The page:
Good, but not good enough

Published 10:35 pm Thursday, April 19, 2012

By Linda W. Bouchard
Guest columnist

At last night’s City Council meeting, Suffolk citizens voiced their concerns regarding the operating budget proposal submitted by City Manager Selena Cuffee-Glenn for fiscal year 2012-2013. A great majority of those who spoke during the public hearing expressed their concern and frustration with City Council’s continuing refusal to fully fund the School Board’s budget proposal.

After the public outcry and in an effort to calm the turbulent seas of political discourse, City Council directed the city manager to include an additional $2 million in local funding for schools in the proposed budget.

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Although this is a step in the right direction, it is not good enough. From 2008 through 2012 Suffolk Public Schools had to cut its operating budget by $14.5 million because of City Council’s repeated failure to fully fund the School Board’s operating budget. Now once again, it looks as though City Council will not fully fund the School Board’s proposed budget by approximately $1.3 million.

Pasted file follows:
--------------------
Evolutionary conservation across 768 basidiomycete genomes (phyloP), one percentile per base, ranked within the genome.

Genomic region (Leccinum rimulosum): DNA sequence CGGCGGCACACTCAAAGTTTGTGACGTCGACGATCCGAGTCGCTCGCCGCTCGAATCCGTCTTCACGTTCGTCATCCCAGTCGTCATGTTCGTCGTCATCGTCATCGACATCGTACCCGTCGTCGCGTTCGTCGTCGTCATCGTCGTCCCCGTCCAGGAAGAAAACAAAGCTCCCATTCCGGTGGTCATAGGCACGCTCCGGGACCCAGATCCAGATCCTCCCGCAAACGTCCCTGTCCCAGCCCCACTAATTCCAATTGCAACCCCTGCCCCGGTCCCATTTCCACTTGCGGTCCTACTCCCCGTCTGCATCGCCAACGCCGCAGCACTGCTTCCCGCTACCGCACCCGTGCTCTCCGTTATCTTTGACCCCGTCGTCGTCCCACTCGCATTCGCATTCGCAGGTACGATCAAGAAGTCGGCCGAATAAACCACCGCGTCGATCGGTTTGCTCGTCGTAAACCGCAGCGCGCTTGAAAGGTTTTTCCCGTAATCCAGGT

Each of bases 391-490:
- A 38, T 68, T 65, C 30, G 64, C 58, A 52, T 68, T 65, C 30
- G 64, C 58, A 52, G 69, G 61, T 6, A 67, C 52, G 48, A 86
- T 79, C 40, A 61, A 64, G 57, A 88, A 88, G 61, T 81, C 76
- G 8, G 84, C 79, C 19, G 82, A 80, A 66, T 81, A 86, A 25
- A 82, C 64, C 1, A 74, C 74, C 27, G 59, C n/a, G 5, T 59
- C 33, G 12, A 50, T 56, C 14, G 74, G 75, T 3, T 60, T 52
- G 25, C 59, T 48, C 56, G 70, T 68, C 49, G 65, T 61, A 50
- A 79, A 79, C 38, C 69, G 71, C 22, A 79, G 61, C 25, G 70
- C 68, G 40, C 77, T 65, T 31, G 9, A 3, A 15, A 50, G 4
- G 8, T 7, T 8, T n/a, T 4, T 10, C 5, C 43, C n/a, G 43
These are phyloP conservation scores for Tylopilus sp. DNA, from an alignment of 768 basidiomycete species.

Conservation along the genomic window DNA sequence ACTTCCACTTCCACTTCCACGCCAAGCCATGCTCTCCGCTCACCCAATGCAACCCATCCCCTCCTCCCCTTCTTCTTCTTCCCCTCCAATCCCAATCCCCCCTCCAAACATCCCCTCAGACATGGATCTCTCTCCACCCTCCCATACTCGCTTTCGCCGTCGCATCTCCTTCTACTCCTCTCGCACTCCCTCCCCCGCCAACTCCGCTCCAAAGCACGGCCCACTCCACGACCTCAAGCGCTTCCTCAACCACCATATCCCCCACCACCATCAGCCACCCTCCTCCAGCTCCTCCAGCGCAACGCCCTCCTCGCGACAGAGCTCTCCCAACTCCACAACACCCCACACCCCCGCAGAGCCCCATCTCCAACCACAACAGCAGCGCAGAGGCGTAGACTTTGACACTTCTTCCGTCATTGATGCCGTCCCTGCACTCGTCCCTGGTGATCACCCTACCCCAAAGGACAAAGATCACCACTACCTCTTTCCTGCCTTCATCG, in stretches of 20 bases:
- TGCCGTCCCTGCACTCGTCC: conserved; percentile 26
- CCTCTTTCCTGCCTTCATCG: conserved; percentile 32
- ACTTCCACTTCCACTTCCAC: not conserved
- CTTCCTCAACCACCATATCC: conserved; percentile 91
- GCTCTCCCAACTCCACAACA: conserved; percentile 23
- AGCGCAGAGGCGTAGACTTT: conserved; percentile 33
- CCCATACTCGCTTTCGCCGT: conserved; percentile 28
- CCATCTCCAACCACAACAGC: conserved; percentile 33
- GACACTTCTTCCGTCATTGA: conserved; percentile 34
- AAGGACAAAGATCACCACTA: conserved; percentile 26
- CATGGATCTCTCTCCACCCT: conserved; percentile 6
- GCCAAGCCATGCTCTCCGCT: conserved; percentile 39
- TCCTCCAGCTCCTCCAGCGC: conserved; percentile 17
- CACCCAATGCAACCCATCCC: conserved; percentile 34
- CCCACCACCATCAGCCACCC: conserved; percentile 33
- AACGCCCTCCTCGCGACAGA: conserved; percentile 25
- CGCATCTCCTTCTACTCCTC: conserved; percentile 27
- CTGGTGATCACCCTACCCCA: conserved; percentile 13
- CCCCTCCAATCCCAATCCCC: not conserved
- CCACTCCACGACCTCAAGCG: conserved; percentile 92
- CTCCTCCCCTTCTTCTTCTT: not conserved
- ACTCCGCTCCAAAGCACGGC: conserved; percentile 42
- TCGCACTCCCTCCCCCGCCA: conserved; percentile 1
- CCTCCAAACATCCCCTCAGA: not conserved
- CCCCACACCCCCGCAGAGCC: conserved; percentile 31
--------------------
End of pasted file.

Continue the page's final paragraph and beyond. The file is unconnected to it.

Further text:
The School Board cannot make any further cuts in its educational program and provide the level of educational services the citizens of Suffolk deserve and expect. Suffolk City Council has a responsibility to serve all of its citizens, including the most vulnerable — which include the school-aged children of our city, who are not voters but are directly impacted by actions taken by elected officials. Children are the only future we have, and we must teach and lead them well.

We are not only talking about dollars and cents, but about the future direction of our city. Should City Council vote May 2 not to fully fund the modest budget proposal presented by the School Board, layoffs are sure to occur, class sizes will continue to increase and certain programs will more than likely be affected. In general, the overall quality of life for Suffolk citizens will be adversely affected.

The time has come for Suffolk City Council to demonstrate a real willingness to support public education in the city, and it can do so by fully funding the School Board’s operating budget for fiscal year 2012-2013. With a proposed city budget in excess of $507 million, City Council can find an additional $1.3 million to fully fund the School Board’s modest operating budget for fiscal year 2012-2013, if it has the political will to do so.

Directing the City Manager to include an additional $2 million is good for public education in the city of Suffolk, but not quite good enough. Suffolk City Council should fully fund the School Board’s operating budget for fiscal year 2012-2013.

 

Linda W. Bouchard is a Suffolk School Board member representing the Chuckatuck Borough.